Satan and Jesus in John Milton's Paradise Lost

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Satan and Jesus in Paradise Lost

The subject, the drama, and the importance of Paradise Lost is grand. The epic represents what can be accomplished with the English language as sounds and syntax are carefully crafted. But the work is not shallow, because Milton argues forcefully the wisdom and justice of God Almighty for His dealings with mankind. In the words of Samuel Johnson, Milton attempts to show "the reasonableness of religion."

No doubt, Ezra Pound represents the most vocal of the anti-Milton faction. In his essay, "Notes on Elizabethan Classicists," Pound accuses Milton of "asinine bigotry," and dislikes the "coarseness of his mentality." Pound admires the Byronic hero--alone and rebellious--who struggles to fight for his lost cause in spite of overwhelming odds. According to Pound, because of his heroic willingness to fight against God and to never give up, Satan is the true hero in Paradise Lost. However, based on his actions, Satan fails to be any kind of hero. The real hero of Paradise Lost is the Lord Jesus Christ.

Satan is anything but a hero. Satan is a complainer and a whiner. When he realizes that he is in Hell, Satan begins complaining about his "injur'd merit." For Satan, life is not fair since God the Father loved and preferred His Son more than him. Even though Heaven was lost, Satan states that "All is not lost." According to Satan, "the unconquerable Will," the "study of revenge," and "immortal hate" remained. However, everything worthwhile is lost. Satan is in Hell because he rebelled against God and God cast him with the rebel angels out of Heaven. Here Satan whines because he blames God for not revealing all of His power. Indeed, Satan states that God tempted the angels to rebel in order that the Lord could use His superior strength to crush the rebellion.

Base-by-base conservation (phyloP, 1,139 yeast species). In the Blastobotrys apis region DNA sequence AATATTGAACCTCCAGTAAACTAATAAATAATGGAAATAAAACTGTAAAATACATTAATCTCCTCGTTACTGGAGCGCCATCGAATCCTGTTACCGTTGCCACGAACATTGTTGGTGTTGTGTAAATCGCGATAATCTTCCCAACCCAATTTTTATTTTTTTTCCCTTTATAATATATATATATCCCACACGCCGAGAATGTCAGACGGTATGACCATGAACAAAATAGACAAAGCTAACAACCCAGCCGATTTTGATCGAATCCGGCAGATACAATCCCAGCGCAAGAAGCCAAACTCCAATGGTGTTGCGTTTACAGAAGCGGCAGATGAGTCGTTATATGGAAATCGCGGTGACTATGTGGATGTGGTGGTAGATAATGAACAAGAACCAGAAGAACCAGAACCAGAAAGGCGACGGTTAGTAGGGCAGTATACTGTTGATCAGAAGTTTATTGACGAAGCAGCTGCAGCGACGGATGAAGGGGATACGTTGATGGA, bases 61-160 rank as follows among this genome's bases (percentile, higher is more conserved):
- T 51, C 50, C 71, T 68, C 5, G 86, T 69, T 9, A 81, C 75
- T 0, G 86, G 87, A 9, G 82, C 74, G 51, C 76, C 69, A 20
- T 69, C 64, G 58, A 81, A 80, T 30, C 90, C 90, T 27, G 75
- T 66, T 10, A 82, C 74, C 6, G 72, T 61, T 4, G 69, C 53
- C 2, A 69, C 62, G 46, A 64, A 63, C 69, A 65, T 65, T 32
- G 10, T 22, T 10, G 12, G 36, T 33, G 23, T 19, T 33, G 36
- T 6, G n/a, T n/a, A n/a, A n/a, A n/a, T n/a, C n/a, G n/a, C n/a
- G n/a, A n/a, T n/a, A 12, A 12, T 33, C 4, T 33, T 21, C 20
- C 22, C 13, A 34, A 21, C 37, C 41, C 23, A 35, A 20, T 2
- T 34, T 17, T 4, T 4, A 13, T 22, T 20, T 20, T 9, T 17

Also, Satan is a coward. Not willing to confront the angels of Heaven, Satan resorts to disguise and to lying. As a "stripling Cherub," Satan asks Uriel, an archangel, for directions to paradise in order to adore man and to praise God. Uriel does not see Satan's hypocrisy, "the only evil that walks / Invisible." Once on earth, Satan changes into a wolf, and then into a cormorant where he sits in the Tree of Life "devising Death / To them who liv'd." Satan is not contented to be angry with God alone; he wants to destroy the innocent and powerless.

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